12 May 2016
The Christian mission is not ‘the salvation of souls’; it is the salvation of the world
The resumption of meat-eating after Easter was met with rejoicing and relief in my university chaplaincy. Abstaining from meat in our community is an ascetical rather than an ethical practice: we give it up because we enjoy it. The idea that abstaining from meat might be a positive sign of God’s kingdom provokes resistance and even derision among many Christians I know.
This is not surprising when you so often hear people express the purpose and meaning of Christian faith in terms of “the salvation of souls”. I don’t understand how we have got away with this language for so long when it is really bordering on the heretical. In modern English, it inescapably implies that God’s purpose in salvation is to retrieve from the mire of earthly existence a spiritual essence of each human being, which will be whisked away to somewhere called “heaven”, where it will float in a blessedly immaterial manner for all eternity.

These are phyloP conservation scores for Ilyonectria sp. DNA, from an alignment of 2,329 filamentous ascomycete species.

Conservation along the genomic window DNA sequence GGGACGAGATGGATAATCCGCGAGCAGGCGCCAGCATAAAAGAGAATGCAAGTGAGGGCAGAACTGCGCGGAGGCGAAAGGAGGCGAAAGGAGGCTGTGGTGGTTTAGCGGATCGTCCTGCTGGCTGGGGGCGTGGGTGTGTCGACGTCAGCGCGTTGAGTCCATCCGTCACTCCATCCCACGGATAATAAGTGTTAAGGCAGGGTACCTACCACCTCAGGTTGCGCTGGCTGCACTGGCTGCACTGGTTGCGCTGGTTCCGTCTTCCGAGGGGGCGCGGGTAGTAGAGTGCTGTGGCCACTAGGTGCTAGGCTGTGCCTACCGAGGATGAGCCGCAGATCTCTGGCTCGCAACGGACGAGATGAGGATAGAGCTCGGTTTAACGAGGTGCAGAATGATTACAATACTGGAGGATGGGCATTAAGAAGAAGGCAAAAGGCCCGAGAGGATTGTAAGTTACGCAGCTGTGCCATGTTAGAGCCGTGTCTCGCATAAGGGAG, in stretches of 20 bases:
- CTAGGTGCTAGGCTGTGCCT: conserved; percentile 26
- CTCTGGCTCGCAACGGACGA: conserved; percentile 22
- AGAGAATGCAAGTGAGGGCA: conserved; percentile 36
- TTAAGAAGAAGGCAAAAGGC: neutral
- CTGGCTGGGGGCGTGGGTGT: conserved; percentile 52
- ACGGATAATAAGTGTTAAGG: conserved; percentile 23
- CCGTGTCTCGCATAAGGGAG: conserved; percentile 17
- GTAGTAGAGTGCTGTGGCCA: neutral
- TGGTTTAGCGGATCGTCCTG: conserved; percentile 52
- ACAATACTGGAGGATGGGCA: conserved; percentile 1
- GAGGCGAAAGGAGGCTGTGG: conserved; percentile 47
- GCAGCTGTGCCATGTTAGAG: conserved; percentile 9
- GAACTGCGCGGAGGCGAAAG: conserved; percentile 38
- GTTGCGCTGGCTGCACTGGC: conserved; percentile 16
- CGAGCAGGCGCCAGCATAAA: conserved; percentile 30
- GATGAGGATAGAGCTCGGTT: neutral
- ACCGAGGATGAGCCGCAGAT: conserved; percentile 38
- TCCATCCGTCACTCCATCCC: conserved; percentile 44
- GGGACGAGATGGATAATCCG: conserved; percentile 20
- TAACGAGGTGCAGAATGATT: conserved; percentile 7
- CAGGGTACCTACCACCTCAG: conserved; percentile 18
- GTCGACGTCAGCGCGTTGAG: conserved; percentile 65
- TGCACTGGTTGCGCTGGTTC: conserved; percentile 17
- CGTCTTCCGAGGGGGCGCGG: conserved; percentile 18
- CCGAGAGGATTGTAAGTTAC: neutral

As though God’s first creation, this world, was simply furniture, a pleasant setting for our brief sojourn; as though its manifold non-human lives are just passing entertainment, the sea and sky, mountains and forests a pretty backdrop to the true drama, which is conducted in a vaporous realm of soul and spirit.
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